Skip to main content
Toggle Menu of ADA WebSites
ADA Websites
Toggle Search Area
Toggle Menu
e-mail Print Share

ADA adopts policy supporting HPV vaccine

October 22, 2018

By Michelle Manchir

Honolulu — The ADA urges dentists to support the use and administration of the human papillomavirus virus vaccine, recognizing it as a way to help prevent infection of the types of HPV associated with oropharyngeal cancer, according to a resolution the ADA House of Delegates passed Oct. 22 at ADA 2018 – America’s Dental Meeting.

Res. 53H-2018, citing recommendations from the Centers for Disease Control and Prevention Advisory Committee on Immunization Practices, states that the vaccination is a “safe and effective intervention to decrease the burden of oral and oropharyngeal HPV infection.” The policy also encourages outside agencies to support research to improve the understanding of the natural history of the oral HPV infection, transmission risks, screening and testing.

The policy is the result of a multi-ADA council proposal that included input from the Council on Scientific Affairs, the Council on Advocacy for Access and Prevention and the Council on Dental Practice. An HPV workgroup led by ADA volunteer members developed an evidence-based background report to help write the policy.

Dr. Paul Eleazer, immediate past chair of the ADA Council on Scientific Affairs, said following the vote that he is glad to see the ADA “get behind this rising crisis,” referring to the rising number of HPV-associated cancers.

According to the CDC, about 3,400 new cases of HPV-associated oropharyngeal cancers are diagnosed in women and about 14,800 are diagnosed in men each year in the United States.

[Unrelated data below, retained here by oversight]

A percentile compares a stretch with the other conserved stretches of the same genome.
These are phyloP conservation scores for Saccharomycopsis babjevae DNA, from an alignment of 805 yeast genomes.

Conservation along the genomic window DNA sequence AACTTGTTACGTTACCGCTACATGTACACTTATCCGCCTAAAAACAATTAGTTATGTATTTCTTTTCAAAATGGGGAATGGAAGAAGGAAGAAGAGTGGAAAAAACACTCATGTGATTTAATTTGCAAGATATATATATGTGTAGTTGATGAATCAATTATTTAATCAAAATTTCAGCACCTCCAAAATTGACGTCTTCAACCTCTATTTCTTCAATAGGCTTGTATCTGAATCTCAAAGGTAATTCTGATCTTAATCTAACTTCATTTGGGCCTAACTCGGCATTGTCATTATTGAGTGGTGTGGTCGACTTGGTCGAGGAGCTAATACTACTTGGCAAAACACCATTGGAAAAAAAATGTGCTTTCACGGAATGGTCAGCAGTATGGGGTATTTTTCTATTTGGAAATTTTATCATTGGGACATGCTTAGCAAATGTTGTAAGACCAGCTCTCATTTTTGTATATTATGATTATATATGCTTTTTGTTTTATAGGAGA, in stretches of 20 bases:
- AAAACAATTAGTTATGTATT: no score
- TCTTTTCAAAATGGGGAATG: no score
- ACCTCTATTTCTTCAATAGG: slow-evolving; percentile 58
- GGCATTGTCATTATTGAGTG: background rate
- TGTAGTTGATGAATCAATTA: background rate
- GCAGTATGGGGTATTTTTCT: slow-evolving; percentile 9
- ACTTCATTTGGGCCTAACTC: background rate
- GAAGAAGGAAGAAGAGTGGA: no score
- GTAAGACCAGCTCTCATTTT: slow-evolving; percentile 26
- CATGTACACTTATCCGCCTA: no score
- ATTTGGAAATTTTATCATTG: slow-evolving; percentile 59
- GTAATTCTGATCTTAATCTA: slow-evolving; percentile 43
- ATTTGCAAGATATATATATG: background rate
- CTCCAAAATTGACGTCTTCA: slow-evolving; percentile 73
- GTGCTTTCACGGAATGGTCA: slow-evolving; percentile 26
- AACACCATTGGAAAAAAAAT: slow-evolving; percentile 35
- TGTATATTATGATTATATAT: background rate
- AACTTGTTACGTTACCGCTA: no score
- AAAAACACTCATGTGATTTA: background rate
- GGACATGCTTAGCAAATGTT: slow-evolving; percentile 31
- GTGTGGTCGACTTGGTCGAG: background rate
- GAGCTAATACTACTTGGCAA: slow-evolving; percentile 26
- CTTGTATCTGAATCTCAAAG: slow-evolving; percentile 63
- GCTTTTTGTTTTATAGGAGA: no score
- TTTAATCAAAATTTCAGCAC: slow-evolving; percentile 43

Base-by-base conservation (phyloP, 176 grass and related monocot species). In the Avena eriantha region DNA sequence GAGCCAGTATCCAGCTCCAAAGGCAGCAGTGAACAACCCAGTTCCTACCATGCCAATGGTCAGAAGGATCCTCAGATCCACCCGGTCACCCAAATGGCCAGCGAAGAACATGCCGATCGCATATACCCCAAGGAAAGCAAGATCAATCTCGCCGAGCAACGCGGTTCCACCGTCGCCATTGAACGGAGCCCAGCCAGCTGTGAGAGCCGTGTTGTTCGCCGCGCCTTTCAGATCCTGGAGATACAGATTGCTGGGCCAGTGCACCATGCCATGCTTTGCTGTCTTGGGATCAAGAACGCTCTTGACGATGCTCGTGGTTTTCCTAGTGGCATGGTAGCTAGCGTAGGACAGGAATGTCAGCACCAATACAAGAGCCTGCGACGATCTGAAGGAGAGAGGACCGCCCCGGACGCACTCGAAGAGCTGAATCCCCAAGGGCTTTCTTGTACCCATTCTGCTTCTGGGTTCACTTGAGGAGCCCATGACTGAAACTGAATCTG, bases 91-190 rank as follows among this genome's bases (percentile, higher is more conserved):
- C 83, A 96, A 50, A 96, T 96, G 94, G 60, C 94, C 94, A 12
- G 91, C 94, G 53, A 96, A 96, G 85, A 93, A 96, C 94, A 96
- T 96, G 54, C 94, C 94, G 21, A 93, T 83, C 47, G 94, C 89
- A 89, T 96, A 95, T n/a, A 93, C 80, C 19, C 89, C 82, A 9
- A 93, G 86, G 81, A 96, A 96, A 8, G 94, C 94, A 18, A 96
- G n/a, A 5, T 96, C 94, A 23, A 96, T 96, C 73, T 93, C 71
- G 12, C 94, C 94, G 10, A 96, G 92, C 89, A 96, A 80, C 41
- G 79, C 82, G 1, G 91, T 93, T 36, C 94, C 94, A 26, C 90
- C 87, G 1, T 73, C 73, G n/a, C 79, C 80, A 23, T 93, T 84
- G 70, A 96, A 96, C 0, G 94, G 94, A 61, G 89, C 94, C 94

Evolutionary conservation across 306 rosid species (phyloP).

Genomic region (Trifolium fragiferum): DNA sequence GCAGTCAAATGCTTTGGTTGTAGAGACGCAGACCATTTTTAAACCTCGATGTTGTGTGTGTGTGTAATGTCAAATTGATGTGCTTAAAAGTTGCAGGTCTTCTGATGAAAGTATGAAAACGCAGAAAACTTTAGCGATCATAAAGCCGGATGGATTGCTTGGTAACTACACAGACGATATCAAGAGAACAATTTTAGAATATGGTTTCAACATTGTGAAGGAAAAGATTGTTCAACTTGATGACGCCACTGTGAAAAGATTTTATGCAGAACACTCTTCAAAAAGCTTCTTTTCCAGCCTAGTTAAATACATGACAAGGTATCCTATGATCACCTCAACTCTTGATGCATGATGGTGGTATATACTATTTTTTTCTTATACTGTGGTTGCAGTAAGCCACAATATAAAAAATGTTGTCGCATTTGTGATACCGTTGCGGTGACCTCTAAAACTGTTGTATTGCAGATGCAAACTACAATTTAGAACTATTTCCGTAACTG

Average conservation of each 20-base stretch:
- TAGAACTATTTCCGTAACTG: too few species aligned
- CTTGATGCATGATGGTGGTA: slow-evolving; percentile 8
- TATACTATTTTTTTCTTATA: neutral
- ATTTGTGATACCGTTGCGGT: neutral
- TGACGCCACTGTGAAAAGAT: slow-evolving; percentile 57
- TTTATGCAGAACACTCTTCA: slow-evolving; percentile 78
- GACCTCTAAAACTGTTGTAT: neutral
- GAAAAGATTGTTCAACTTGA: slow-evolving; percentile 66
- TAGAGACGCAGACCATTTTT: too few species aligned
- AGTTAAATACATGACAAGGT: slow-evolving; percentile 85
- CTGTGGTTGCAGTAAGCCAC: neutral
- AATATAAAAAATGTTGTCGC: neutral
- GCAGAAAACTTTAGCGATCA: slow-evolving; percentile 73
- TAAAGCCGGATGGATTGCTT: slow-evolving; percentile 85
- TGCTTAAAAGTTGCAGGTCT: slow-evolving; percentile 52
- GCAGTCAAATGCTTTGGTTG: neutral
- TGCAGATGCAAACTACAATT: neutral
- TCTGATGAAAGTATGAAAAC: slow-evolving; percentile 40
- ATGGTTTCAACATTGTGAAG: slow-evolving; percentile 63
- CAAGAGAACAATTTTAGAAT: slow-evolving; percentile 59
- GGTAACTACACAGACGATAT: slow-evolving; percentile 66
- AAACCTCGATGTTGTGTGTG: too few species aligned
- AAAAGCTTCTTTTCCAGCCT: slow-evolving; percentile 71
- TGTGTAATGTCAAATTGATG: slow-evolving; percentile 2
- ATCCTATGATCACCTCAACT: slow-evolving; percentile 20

“There is incontrovertible evidence that this virus is responsible for the sharp uptick in oropharyngeal cancers, especially in younger patients and young adults,” said Dr. Eleazer.

He said he hopes the resolution will help encourage research groups such as the National Institute of Dental and Craniofacial Research to direct resources toward research on the diagnosis and treatment of oral HPV. Dr. Eleazer also said efforts need to be made to educate dentists about spotting signs of oral and oropharyngeal cancers early when possible and referring patients exhibiting signs to a specialist, since early diagnoses are essential in the success of treating oral cancers.

In 2017, the ADA Council on Scientific Affairs and Center for Evidence-Based Dentistry published “Evidence-based Clinical Practice Guideline for the Evaluation of Potentially Malignant Disorders in the Oral Cavity” to inform clinicians about the potential use of adjuncts as triage tools for the evaluation of lesions, including potentially malignant disorders, in the oral cavity. To view this guideline, visit

To read the full resolution related to the HPV vaccine, members can log in to the Member Center on and click on “Committee C—Dental Education, Science and Related Matters” under Reports and Resolutions. It is Resolution 53.